The paper analyzes the need for financial regulations in the implementation of central bank policy. It emphasizes that a central bank serves two functions. Central banks function as monetary authorities, managing high-powered money to influence the price level and real activity; and they engage in regular and emergency lending to financial institutions. The authors term these functions monetary and banking policies, respectively. They emphasize that regulations are not essential for the execution of monetary policy because high-powered money can be managed with open market operations in government bonds. By its very nature, however, banking policy involves a swap of government securities for claims on individual banks. Just as private lenders must restrict and monitor individual borrowers, a central bank must regulate and supervise the institutions that borrow from it. Virtually all economists agree that there is an important role for monetary policy to stabilize prices and real activity. Banking policy has been rationalized as a source of funds for temporarily illiquid but solvent banks. To assess that rationale, the authors develop the distinction between illiquidity and insolvency in detail, showing the distinction to be meaningful precisely because information about the value of bank assets is incomplete and costly to obtain. Nevertheless, they explain why the cost of information per se cannot rationalize banking policy. On the basis of such considerations, they find it difficult to make a case for banking policy and the regulatory and supervisory activities that support it.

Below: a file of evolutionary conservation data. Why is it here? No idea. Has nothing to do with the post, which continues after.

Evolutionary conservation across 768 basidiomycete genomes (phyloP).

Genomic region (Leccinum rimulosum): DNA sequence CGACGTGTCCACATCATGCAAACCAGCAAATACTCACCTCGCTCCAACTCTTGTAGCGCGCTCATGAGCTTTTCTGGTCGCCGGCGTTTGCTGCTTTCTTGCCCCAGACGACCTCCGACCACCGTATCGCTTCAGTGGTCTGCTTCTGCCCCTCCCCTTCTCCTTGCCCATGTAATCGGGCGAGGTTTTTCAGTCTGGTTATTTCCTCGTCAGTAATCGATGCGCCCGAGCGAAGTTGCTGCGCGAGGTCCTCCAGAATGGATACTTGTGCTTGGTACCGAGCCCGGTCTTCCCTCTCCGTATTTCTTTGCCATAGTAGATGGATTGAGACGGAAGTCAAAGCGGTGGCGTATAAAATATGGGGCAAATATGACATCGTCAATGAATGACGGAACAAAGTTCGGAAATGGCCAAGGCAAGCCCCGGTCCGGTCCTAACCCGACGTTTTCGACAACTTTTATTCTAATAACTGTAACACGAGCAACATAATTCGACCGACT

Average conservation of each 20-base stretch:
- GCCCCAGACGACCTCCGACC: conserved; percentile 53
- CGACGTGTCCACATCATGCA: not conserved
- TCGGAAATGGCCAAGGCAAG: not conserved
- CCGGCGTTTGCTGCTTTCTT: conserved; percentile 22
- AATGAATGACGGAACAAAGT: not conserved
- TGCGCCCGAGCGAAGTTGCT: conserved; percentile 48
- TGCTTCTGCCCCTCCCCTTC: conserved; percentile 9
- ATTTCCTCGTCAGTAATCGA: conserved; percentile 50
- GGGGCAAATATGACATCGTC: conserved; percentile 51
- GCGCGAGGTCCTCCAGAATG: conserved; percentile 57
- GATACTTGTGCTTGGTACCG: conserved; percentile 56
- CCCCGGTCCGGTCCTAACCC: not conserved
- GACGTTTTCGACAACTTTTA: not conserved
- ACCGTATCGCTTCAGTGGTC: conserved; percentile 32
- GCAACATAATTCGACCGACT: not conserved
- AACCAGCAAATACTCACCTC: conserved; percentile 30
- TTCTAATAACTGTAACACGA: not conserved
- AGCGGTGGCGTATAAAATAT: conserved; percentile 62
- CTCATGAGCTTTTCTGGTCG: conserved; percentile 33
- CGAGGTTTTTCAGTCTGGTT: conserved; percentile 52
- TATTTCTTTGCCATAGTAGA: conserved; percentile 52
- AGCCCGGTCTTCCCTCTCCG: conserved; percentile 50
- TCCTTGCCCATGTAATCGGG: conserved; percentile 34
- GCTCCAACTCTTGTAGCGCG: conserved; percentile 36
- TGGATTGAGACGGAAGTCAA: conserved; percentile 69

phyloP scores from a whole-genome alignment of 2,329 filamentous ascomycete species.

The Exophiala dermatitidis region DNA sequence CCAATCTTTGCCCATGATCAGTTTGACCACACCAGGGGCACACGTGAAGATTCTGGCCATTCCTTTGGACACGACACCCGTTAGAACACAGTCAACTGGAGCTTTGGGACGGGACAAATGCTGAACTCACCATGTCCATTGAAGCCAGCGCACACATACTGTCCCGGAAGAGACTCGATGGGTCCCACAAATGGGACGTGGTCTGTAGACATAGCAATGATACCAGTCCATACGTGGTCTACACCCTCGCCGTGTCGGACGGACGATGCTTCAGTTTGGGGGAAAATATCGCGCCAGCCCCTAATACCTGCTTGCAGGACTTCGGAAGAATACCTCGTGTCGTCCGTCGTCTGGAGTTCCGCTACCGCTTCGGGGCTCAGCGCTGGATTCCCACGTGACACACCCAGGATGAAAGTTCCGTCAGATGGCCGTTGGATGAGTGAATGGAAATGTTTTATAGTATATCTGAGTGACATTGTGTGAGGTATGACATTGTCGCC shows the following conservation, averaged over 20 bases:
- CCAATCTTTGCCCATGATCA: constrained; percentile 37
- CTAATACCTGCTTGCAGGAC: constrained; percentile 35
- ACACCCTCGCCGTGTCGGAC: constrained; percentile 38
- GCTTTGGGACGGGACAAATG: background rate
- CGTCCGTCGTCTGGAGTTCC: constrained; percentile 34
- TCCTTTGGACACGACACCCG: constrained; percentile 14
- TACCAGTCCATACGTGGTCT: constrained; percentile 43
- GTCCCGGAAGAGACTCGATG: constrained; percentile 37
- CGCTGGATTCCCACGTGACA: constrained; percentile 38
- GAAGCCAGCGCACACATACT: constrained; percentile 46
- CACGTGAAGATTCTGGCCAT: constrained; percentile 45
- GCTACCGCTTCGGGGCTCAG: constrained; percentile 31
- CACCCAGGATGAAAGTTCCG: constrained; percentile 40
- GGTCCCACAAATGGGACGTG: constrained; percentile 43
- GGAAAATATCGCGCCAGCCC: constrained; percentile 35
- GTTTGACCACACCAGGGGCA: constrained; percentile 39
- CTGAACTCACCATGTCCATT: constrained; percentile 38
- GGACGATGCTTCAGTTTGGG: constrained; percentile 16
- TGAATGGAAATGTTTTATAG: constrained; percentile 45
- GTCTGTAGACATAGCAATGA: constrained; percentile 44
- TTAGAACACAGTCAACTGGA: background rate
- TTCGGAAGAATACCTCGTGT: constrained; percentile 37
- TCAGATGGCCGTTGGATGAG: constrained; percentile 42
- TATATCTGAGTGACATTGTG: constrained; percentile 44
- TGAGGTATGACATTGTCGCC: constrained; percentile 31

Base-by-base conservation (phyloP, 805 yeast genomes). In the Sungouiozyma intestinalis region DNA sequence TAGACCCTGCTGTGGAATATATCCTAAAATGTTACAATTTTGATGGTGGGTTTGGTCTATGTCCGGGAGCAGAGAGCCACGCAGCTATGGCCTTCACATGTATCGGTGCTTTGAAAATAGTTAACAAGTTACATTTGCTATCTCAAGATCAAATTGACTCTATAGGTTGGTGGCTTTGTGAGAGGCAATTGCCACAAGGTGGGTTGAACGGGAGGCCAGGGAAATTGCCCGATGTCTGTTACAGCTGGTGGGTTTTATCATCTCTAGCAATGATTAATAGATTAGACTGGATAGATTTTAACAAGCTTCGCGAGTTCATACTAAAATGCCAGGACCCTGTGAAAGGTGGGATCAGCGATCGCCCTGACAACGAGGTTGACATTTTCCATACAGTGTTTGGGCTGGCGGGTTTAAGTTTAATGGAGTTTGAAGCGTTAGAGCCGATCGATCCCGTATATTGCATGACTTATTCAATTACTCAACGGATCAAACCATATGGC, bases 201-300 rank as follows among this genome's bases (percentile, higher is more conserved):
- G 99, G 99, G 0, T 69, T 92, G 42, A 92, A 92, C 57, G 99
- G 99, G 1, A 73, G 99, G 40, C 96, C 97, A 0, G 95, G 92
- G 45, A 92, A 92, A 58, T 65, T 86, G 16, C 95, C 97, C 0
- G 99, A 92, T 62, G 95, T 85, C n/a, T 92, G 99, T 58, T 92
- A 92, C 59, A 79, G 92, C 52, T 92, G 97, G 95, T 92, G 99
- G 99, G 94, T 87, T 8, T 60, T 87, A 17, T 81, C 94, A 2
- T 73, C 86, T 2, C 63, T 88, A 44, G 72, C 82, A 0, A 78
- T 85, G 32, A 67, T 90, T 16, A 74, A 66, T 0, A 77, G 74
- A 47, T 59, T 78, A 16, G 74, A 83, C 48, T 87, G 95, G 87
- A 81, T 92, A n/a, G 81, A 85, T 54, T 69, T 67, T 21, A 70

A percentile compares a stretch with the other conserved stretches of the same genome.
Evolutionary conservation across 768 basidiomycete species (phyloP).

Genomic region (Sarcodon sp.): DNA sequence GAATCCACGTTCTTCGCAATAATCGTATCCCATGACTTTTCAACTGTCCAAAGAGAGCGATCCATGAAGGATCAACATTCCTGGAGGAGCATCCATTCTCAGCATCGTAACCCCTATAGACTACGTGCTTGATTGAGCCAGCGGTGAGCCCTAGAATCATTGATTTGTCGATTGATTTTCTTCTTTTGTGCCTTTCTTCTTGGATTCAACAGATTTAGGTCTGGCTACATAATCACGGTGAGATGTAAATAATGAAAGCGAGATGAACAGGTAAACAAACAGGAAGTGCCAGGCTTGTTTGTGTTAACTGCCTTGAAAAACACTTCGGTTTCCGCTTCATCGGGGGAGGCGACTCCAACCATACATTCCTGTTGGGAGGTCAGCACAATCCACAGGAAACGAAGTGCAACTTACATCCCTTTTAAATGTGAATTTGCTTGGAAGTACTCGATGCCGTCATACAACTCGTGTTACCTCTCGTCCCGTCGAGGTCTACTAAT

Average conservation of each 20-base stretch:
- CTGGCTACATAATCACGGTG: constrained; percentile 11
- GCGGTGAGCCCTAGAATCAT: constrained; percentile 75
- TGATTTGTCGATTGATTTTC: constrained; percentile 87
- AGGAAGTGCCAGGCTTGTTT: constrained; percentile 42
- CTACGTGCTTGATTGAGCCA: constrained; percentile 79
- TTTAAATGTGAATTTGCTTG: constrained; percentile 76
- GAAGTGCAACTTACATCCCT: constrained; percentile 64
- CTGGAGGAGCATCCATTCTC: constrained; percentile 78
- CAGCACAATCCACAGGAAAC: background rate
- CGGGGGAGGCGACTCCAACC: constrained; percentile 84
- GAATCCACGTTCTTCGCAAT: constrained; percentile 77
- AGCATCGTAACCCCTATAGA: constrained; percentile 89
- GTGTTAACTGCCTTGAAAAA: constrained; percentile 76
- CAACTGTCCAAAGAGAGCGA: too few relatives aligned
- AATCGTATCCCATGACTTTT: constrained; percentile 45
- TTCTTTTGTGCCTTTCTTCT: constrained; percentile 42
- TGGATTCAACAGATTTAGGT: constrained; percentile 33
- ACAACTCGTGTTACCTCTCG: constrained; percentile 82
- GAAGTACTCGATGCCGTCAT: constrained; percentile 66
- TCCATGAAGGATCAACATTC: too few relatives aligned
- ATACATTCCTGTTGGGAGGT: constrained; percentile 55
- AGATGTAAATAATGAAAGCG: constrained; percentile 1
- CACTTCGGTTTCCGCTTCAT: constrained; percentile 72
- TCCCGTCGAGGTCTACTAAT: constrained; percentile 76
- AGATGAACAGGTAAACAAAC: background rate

Amanda L. Kramer